When property owners and mortgage brokers ask us for lender recommendations, many want lenders that don’t require appraisals. The reasons are obvious – time and money. Commercial property appraisals can cost thousands of dollars and take 2 to 3 weeks to produce. The cost and schedule can vary depending on the property type, the size, and how busy appraisers are in that particular market.
Due Diligence Deposits
If you find a bridge lender that does not require an appraisal, it will likely save you time, but it may not always save you money. In commercial real estate finance, it’s very common for lenders to collect some sort of payment when the term sheet is signed to cover due diligence costs. This may be structured as a deposit, so that most of the funds go toward actual costs, and whatever amount is left over will be applied toward closing costs or origination fees.
The deposit amount typically ranges from $2,000 to $10,000. It could be higher for complex property types, loans that include multiple properties or large loan amounts over $10,000,000. As soon as the deposit is paid, there is a solid commitment from the borrower, and the lender will get to work right away.
One quick note about deposits and due diligence:
Even lenders that do require a formal appraisal will typically charge a deposit for due diligence on commercial real estate deals. The appraisal fee may be included in the deposit, so that the lender will pay for the appraiser instead of the borrower paying the appraiser directly. I’ll make a separate video to discuss due diligence fees in detail.
When a lender does their own in-house valuation, it may take a lot of time and resources, especially for large commercial properties worth over $1 million. There’s more to the valuation process than researching and crunching numbers. The lender will likely want to do a site visit and visual inspection. So you’re paying for airline tickets, a rental car, meals and maybe a hotel room. Even if a lender is local to the property, they may still charge for travel costs and time.
We’ve seen some cases where a lender will pay for a third party inspection in lieu of them doing a site visit, but it’s not very common. Some lenders that do their own valuation may still reach out to a local real estate office to get a Broker Price Opinion. This could be another expense.
If you can find a lender that has a local office within a 1 to 2 hour drive of the property, that could save you some money on the due diligence costs, but you also have to consider the pricing for that loan. Perhaps a national lender would offer better pricing than the local lender, even if the due diligence costs are higher.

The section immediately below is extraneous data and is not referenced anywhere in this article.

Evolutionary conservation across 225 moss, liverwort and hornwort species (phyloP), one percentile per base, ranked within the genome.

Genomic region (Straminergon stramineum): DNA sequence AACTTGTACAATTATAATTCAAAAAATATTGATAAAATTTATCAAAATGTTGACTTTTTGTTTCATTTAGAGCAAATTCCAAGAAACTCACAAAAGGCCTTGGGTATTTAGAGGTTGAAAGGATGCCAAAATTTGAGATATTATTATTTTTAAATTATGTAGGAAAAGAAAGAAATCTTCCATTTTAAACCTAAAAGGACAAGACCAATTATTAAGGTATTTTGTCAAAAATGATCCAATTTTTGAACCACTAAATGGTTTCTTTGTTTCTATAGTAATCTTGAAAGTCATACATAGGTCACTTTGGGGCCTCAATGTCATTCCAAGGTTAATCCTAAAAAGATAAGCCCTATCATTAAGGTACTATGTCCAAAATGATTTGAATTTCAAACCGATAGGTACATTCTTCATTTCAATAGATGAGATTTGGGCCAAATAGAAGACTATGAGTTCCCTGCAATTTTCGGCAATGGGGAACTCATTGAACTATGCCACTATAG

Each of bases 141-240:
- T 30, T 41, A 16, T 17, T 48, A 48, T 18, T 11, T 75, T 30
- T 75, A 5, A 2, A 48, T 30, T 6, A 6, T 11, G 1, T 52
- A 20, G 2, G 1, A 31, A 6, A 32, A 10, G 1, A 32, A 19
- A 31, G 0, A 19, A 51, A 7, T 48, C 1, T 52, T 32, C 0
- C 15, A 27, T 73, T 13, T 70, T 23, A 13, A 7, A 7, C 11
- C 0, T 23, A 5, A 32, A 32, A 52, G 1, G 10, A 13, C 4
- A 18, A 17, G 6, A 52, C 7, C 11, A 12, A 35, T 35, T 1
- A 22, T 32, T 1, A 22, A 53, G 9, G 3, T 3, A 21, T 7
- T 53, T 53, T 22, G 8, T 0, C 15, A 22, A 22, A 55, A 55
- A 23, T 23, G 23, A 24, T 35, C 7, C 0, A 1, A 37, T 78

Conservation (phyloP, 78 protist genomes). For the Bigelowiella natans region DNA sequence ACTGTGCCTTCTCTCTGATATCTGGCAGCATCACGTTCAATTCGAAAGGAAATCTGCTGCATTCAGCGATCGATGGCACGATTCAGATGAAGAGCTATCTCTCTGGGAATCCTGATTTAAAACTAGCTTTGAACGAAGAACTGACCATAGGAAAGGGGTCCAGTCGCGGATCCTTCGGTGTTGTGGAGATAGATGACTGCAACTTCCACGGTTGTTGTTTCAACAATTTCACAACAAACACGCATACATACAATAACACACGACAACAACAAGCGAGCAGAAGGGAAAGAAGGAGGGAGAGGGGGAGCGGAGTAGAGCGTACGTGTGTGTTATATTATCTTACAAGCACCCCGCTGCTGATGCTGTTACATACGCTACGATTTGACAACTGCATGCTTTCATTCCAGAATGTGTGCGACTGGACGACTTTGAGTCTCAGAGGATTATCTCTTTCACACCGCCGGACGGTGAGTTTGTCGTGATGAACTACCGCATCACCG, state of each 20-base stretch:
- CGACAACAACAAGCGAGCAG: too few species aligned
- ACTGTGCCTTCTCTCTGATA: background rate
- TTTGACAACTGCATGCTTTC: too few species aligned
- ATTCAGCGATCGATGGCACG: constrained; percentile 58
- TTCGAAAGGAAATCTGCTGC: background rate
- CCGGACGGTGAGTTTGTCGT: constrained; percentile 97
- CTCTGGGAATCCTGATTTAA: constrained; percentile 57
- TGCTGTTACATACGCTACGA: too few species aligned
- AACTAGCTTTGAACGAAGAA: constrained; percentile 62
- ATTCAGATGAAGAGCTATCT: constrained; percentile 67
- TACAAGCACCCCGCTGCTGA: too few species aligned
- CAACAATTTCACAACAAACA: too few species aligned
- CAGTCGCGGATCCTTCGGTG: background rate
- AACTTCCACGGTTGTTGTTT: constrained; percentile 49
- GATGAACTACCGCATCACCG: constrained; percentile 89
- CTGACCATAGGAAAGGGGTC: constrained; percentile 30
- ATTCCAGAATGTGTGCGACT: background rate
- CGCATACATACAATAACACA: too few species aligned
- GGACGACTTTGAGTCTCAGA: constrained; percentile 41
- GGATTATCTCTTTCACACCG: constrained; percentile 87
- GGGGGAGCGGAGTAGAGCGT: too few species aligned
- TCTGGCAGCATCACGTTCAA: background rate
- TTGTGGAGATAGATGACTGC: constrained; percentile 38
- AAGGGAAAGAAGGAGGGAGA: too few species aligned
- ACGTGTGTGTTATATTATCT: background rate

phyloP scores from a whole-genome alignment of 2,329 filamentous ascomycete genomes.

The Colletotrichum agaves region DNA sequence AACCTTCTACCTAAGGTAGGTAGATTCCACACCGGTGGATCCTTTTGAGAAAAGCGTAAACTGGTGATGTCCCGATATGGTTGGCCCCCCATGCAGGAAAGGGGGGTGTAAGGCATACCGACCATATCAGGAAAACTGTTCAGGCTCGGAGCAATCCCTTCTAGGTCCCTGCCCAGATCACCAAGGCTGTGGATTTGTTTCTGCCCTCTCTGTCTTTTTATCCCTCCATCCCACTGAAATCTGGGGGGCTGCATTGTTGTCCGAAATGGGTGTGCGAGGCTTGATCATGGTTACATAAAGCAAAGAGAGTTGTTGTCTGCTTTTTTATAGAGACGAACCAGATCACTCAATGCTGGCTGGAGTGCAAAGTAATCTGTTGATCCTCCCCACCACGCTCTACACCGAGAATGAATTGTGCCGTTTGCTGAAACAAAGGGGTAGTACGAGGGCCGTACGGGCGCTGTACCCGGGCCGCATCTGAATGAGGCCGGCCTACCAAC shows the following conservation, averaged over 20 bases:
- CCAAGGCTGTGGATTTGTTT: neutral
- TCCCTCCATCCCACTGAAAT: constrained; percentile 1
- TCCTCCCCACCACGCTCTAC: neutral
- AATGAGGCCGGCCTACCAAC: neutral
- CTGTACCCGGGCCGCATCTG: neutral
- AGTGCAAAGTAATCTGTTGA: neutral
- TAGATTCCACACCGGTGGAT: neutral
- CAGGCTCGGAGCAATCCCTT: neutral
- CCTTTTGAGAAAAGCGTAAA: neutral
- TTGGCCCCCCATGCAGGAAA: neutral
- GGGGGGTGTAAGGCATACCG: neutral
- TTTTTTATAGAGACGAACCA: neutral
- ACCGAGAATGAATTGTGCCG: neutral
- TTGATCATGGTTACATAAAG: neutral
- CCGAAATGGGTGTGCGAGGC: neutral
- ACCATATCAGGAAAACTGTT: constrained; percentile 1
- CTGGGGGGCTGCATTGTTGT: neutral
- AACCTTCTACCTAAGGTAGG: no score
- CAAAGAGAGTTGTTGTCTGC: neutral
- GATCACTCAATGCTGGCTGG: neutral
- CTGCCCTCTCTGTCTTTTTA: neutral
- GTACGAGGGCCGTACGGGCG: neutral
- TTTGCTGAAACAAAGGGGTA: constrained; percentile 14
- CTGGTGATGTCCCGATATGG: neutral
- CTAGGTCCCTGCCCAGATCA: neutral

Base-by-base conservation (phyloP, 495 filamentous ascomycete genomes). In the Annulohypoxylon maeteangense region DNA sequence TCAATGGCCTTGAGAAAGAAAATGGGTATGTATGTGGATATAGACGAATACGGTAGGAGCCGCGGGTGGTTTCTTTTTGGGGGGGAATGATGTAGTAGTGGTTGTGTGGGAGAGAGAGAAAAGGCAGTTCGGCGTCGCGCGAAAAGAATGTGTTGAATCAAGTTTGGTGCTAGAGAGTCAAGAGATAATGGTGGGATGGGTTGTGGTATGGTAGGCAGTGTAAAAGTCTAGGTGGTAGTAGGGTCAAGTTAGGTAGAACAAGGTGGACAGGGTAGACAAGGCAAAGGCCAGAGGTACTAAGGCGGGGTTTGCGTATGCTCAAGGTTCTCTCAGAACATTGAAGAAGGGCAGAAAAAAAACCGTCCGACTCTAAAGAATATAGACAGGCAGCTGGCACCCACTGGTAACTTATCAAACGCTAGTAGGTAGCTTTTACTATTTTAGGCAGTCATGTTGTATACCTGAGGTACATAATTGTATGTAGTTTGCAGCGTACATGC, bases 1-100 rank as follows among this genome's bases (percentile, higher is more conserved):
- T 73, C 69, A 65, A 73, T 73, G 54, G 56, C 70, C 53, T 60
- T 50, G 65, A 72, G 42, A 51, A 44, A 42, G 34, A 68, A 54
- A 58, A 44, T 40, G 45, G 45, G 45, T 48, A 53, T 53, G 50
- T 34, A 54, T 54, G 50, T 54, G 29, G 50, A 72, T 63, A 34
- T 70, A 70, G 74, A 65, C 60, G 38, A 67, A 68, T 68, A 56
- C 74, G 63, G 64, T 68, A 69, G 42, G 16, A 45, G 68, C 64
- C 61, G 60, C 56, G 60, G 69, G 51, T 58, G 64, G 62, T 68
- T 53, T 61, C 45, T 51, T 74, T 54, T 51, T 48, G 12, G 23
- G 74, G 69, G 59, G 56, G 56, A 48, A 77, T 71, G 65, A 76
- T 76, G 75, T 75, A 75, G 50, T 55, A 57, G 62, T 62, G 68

Other Considerations When Avoiding Appraisals
For those of you who are adamant about working with a lender that doesn’t require an appraisal, we want to mention a possible scenario that could open up your mind about getting a formal appraisal.
Lenders that do their own in-house valuation may be more conservative on the value than an appraiser. You may be certain the property will appraise for a certain amount, but the lender comes up with a much lower number just because they want to be more conservative. If that happens, you may find yourself in a tough position.
Here’s a sample scenario we’ve seen….
You find a lender that doesn’t require an appraisal, you explain the loan request and provide some info on your financial strength, including a list of all your assets. The term sheet looks good, so you sign it and pay a deposit. The lender takes the time to visit the property and completes their in-house valuation. But the value they come up with is way lower than you expected.
To make up for the difference, the lender will require you to bring additional cash to closing, or they will ask you to pledge one of your other properties as collateral. The lender likely knows which of your other properties has sufficient equity, and they may just want to take a 2nd lien on one or more of them to strengthen their position.
This is a great strategy for the lender, but what if you’re not OK with putting a 2nd lien on your other property. By this time, you’ve already spent money and several days working with the lender. You have to make a tough decision of whether to just move forward with pledging the additional collateral, or start from scratch with another lender that will require you to pay a few thousand dollars for a formal appraisal that may possibly come in closer to the value you were expecting.
So the point is: Don’t write off lenders that require a formal appraisal. Avoiding an appraisal may not be the best decision.
How to Find Lenders That Don’t Require Appraisals
You can find direct private/hard money lenders right here on our website, and we have a filter you can use to locate lenders that never require a formal appraisal.
- Start at the Commercial Bridge Lenders page
- Type in a state or major metro area, and click SEARCH
- Click REFINE RESULTS in the Filters section
- Click SHOW ADVANCED FILTERS
- Look for the Appraisal for Commercial field, and select Never
- Click APPLY
- View each lender’s profile to learn about their guidelines, background and more
- Click the green CONTACT button and reach out to the lender directly